Geographically, hydroacoustic research in freshwater ecosystems is mainly concentrated in North America and Europe [11]. Although the Upper Yangtze River is a global biodiversity hotspot that harbors 286 fish species [12], few studies have applied hydroacoustic methods there [13,14,15,16]. Fish biodiversity and resources in the Upper Yangtze River have sharply declined in recent years, mainly due to widespread hydropower development in the basin [17,18,19]. The Three Gorges Reservoir (TGR) behind the Three Gorges Dam (TGD) is one of the largest reservoirs in the world. Results from model analysis and empirical monitoring showed that TGR has a significant impact on the distribution and abundance of riverine fish [5,17]. Fish diversity declined and the fish species endemic to the Upper Yangtze River—e.g., Acipenser dabryanus, Leptobotia elongata, Ancherythroculter wangi, Megalobrama elongata, Onychostoma brevis, and Ctenogobius szechuanensis—nearly disappeared in the lacustrine zone of the TGR, which runs 524 km in length upstream from the TGD. On the contrary, fish richness in the transitional zone of TGR has significantly increased by 24.2% after impoundment [20], which indicated that this area played an important role in maintaining fish resources in the Upper Yangtze River.
In this study, a combination of the hydroacoustic method with biological sampling was used to investigate fish in the transitional zone of the TGR in 2017. We aimed to (i) investigate the species composition and quantify fish density, (ii) assess the distribution of fish in the longitudinal and vertical dimensions, and (iii) identify which elements—e.g., channel morphology, water depth, and water temperature—impacted the fish distribution in the transitional zone. Our results will present spatiotemporal distribution patterns of fish assemblages in the regulated river and provide suggestions for reservoir management and conservation strategies.

2. Materials and Methods

2.1. Study Area

The transitional zone of the TGR is 140 km long and comprises the reach of the Upper Yangtze River from Changshou to Jiangjin District, Chongqing City. The study area covered the Mudong reach (Yuzui to Maliu), which is 20 km long and 350–1200 m wide and is located downstream of Chongqing City (Figure 1). In the study area, two sections were categorized based on channel morphology: An upstream meandering section from Yuzui to Mudong (tortuosity coefficient of 1.35) and a downstream straight section from Mudong to Maliu (tortuosity coefficient of 1.04). Historically, the Mudong reach has ecological functions that are important for the Upper Yangtze fisheries; in particular, it serves as a spawning ground for four major species of Chinese carp and a nursery area for a number of native species [7,21,22]. Since 2008, the Mudong reach has been inundated during the dry period (October to April) due to a 175-m above sea level (ASL) experimental impoundment from the Three Gorges Dam (TGD), and has maintained a natural flowing regime during the flooding season (May to September). In 2017, the TGR began to impound with an initial water level of 153.50 m ASL on 10 September and reached the normal impoundment water level of 175 m ASL on October 21.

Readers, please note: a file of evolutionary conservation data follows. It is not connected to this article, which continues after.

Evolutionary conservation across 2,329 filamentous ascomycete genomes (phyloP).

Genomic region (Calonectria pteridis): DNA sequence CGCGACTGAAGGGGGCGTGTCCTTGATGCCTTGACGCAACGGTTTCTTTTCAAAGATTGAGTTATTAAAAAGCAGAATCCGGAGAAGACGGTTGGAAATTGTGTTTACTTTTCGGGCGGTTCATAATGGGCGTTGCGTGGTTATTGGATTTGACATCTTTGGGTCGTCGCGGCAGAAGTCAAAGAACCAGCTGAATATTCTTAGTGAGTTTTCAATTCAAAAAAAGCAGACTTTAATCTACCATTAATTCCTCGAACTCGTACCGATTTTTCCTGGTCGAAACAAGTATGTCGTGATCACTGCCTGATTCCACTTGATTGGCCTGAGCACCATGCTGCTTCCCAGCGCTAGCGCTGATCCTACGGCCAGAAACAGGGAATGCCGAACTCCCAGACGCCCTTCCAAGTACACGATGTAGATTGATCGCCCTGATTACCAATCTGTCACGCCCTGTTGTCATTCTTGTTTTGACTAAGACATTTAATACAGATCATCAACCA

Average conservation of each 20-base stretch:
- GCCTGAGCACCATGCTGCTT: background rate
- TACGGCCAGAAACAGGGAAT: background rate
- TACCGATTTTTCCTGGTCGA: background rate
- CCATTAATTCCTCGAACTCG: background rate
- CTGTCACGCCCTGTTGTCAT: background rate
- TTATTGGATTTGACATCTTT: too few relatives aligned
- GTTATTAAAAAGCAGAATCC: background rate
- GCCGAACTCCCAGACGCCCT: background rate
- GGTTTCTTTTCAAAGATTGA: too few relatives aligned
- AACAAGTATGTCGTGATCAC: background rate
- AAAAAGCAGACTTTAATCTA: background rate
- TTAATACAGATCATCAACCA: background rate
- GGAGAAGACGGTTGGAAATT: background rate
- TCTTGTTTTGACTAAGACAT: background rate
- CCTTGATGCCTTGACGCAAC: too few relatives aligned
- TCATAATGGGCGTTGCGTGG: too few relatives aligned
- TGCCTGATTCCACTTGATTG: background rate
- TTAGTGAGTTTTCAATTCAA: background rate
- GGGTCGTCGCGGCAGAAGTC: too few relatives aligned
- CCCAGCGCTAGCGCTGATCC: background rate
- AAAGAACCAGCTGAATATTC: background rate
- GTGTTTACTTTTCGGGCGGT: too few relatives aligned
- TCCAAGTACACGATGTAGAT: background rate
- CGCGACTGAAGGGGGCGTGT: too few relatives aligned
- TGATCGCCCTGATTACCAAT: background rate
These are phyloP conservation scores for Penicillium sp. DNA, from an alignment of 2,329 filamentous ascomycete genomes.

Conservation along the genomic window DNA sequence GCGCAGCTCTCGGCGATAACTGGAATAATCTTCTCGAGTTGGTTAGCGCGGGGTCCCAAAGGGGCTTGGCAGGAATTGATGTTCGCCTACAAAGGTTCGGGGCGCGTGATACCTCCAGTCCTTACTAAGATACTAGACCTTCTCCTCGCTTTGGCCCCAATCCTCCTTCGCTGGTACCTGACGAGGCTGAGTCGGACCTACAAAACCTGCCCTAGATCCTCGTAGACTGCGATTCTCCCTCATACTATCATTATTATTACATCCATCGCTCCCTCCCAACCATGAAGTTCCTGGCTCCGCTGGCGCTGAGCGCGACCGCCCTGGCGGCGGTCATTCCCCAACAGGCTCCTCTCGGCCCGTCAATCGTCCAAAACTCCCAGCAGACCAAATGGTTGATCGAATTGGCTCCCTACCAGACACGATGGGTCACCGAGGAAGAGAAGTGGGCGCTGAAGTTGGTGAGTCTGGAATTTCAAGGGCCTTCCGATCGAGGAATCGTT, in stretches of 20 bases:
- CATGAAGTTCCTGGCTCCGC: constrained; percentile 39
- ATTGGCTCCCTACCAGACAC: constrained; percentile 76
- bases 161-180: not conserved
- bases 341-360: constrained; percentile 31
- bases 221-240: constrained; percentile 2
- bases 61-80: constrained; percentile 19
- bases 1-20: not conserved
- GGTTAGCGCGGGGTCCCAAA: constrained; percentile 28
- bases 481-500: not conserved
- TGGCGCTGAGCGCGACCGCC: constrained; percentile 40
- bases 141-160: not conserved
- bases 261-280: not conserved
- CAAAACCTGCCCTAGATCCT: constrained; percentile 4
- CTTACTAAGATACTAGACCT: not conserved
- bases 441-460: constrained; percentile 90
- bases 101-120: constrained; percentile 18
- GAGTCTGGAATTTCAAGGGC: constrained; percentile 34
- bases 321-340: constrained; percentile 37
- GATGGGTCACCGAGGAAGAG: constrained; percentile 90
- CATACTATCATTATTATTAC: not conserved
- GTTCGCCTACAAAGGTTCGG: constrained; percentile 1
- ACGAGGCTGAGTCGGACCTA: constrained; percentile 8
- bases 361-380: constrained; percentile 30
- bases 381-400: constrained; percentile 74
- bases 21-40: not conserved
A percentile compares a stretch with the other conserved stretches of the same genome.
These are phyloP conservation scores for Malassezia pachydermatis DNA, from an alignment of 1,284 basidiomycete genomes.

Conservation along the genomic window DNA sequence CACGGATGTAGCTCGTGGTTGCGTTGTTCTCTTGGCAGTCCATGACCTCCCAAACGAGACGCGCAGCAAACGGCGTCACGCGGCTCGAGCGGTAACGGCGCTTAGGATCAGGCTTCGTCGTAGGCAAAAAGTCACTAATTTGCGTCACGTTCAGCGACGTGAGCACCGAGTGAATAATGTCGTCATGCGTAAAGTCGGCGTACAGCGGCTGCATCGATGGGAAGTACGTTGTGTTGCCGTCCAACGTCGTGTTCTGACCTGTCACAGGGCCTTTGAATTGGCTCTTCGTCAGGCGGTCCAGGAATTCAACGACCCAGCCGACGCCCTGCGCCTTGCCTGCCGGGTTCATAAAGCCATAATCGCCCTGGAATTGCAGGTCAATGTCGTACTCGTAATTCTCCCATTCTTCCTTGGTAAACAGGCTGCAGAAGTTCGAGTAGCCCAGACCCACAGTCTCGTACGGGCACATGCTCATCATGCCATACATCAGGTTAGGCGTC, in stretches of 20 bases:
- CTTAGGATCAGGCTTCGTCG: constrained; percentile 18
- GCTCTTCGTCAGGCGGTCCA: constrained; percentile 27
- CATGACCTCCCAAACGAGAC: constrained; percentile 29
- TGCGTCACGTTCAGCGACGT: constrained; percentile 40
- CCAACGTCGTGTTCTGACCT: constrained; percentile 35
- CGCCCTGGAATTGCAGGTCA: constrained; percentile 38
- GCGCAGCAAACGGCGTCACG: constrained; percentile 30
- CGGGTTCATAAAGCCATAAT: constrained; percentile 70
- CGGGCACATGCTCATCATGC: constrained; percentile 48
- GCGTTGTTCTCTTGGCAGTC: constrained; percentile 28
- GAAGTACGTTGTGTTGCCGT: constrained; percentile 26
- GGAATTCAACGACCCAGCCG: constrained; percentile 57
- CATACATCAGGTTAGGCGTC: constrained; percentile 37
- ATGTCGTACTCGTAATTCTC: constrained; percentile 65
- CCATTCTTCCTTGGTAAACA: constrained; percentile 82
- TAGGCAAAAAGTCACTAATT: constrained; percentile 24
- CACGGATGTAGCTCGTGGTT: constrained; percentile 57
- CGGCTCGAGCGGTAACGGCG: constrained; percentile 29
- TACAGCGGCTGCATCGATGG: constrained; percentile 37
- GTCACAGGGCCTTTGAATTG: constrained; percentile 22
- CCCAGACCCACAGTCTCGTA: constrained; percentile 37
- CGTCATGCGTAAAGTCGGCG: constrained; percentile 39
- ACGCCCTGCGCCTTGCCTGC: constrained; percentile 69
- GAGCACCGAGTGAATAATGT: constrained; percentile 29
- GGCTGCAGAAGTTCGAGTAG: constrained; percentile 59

2.2. Environmental Data Collection

The data on water levels and daily discharges were obtained from the Cuntan hydrologic station [23]. The HOBO Water Temp Pro v2 logger (model U22-001; Onset Computer Corporation, Bourne, MA, USA) was deployed at a dock near Mudong Town and measured the water temperature at a depth of 1 m. The logger automatically collected data at 4-h intervals for all of 2017. Water depths were obtained based on acoustic data and we used interpolation to convert the depth point data into a raster data layer in ArcGIS (ver. 9.3, Esri, Redlands, CA, USA).

2.3. Hydroacoustics Surveys

Three mobile hydroacoustic surveys were conducted in 22–23 May, 30–31 August, and 9–10 December 2017 (Table 1). Each survey was performed during the day (9:00 to 18:00) because water traffic makes it dangerous to survey at night. The hydroacoustic system was a Simrad EY60 echosounder with a split-beam transducer (Simrad ES200-7C, Kongsberg Maritime, Kongsberg, Norway) with vertical pointing beam. The transducer was set to 200 kHz with a nominal beam angle of 7°. The transducer was vertically mounted to the right side of a 13-m-long fishing boat and positioned at a depth of 50 cm. The echosounder was controlled by Simrad ER 60 acquisition software (version 2.4.0), which provided a real-time display and stored acoustic raw data. Simultaneously, the geographical coordinates were recorded by a GPS (Garmin 72H) connected to the processor. The GPS was accurate to 3 m. The survey was performed on zigzag transect lines at a vessel speed of 8–10 km/h. Before the field survey, the acoustic system was calibrated with a standard 23 mm copper sphere according to the standard procedure [24]. The echosounder was set to: Power = 180 W, ping rate = 5 ping/s, and pulse duration = 128 μs. The coverage coefficient—i.e., the total length of the transect lines divided by the square root of the area—was calculated for each survey to determine whether the survey lines were enough to cover the study area [25]. The total length of the transect lines ranged from 70 to 94 km and the coverage coefficient was >14, meaning that it met the coefficient of variation for estimating fish density or fish abundance [26,27].